Welcoming a new breed of workforce

Welcoming a new breed of workforce

service-learning

Welcoming a new breed of workforce

Universities around the world are facing acute pressure to become agile and flexible organisations, capable of adapting to disruptive technologies, the changing dynamics of the 21st century job market as well as the emergence of the so-called ‘impact’ economy.

To understand the many problems, let’s delve deeper into the current education system.
Firstly, technological disruption means that content is no longer king in higher education. Not so longer ago, academics were the guardians and embodiments of expert knowledge. In the open, networked society, that is no longer the case. Technology has meant that anyone with an Internet connection can access high-quality information, whether from umbrella sites such as Udemy or through the massive open online courses (MOOC) that universities themselves offer.

Borderless endeavour
Just as technology is disrupting business as usual for universities, industries from retail to engineering complain that graduates are not ‘work-ready’. The main complaint from employers is that while students emerge from degree programmes well versed in disciplinary knowledge, they lack a relevant skills base. A recent report from Deloitte and the University of Oxford concluded that graduates need “new management and leadership skills, creativity, entrepreneurship and the ability to solve complex problems.”
Thirdly, young people are turning away from conventional career paths in finance, management and corporate business in their droves; the appeal of what David Graeber memorably described as ‘bullshit’ jobs where the only way to survive at work is to leave your values at home is on the wane. As Arianna Huffington has powerfully argued in her book The Third Metric, the weight of science and popular opinion is moving people to re-evaluate what their career should offer them. Wealth, power and material success still motivate some, but for many others it is a life of purpose and service that calls louder.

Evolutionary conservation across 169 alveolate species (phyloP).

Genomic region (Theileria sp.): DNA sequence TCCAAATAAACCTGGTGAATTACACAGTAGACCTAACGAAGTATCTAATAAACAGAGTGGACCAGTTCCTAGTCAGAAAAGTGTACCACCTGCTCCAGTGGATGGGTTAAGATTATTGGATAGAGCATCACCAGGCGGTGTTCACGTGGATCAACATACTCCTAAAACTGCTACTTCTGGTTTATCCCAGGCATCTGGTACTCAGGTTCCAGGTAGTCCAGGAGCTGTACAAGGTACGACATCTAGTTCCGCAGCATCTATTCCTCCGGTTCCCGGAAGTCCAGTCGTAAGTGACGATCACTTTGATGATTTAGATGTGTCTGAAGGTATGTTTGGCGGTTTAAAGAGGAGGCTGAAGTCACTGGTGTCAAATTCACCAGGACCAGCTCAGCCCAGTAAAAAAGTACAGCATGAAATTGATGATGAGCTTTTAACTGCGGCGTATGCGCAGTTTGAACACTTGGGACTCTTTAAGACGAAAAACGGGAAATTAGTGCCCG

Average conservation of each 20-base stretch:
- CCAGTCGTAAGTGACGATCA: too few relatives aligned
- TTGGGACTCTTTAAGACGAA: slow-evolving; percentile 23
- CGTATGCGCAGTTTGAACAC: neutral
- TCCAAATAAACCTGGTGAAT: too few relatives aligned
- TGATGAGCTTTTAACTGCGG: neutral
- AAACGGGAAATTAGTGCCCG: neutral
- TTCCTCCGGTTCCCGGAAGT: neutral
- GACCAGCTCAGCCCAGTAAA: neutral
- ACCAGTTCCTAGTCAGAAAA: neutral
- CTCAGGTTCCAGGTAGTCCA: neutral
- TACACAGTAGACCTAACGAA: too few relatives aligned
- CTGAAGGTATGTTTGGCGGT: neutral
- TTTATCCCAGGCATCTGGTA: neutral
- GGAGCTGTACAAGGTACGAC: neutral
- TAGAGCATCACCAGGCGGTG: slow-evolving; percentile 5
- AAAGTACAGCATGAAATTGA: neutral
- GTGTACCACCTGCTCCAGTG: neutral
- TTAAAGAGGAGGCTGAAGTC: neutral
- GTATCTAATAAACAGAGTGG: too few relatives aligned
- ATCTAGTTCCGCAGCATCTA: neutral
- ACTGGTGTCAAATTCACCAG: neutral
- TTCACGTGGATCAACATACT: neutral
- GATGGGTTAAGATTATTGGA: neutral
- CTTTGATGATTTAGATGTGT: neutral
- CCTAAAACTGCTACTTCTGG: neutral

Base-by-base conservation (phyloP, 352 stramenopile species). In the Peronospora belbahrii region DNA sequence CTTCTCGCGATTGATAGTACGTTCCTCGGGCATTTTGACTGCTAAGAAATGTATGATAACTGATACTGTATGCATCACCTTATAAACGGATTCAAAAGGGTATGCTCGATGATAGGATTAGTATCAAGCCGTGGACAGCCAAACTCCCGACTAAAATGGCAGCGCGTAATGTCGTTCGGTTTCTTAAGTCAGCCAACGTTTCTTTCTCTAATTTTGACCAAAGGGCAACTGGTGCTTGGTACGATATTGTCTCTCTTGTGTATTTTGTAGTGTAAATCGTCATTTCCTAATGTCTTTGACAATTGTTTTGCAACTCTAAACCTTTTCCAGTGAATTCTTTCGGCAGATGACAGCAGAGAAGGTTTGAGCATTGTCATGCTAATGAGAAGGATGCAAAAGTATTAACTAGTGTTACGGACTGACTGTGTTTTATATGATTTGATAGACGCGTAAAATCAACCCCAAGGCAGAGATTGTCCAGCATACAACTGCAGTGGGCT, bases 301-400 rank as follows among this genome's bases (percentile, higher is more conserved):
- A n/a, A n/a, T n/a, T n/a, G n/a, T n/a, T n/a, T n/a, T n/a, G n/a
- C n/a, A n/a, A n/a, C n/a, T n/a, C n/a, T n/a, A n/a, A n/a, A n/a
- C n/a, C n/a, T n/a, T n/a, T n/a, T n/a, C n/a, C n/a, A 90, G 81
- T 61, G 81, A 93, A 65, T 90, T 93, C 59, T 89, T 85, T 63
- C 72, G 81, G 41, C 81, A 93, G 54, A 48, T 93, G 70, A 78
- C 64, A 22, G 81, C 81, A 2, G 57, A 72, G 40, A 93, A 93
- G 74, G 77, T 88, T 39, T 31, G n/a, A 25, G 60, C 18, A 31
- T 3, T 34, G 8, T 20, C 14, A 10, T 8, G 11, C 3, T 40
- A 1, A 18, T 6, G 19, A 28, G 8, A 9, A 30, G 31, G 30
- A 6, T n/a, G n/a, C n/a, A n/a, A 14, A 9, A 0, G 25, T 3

It helps that the inexorable growth of the impact economy, comprising not only social enterprise but the corporate social responsibility (CSR) arms of mainstream business and the burgeoning ecosystem of investment and incubation which supports it, offers an electrifying alternative to the mainstream jobs market.

Taken together, these trends are forcing universities to broaden the horizon of their purpose. It is increasingly obvious that mere education is inadequate to capture what the university experience needs to be. What the world needs are empathetic, resilient, agile, creative and effective problem solvers and the role of universities is to nurture these attributes. We have coined the term the ‘borderless leader’ to express the full spectrum of those attributes, emphasising the fact that young people are entering a job market, where they will need to be agile, mobile, and fluent in a multiplicity of operational environments.

So, how should universities respond to the call for ‘borderless leadership’? Over the past 10 years, social entrepreneurship has emerged as a popular engine not just for sustainable and innovative social change, but in the cultivation of critical skills for the new world economy. In many ways, social entrepreneurship is the ultimate ‘borderless endeavour’; it demands thinking beyond sectors and dogmas. Being a social entrepreneur involves drawing on business models from the private sector, the mission of civil society organisations, and aspiring to the reach of government agencies.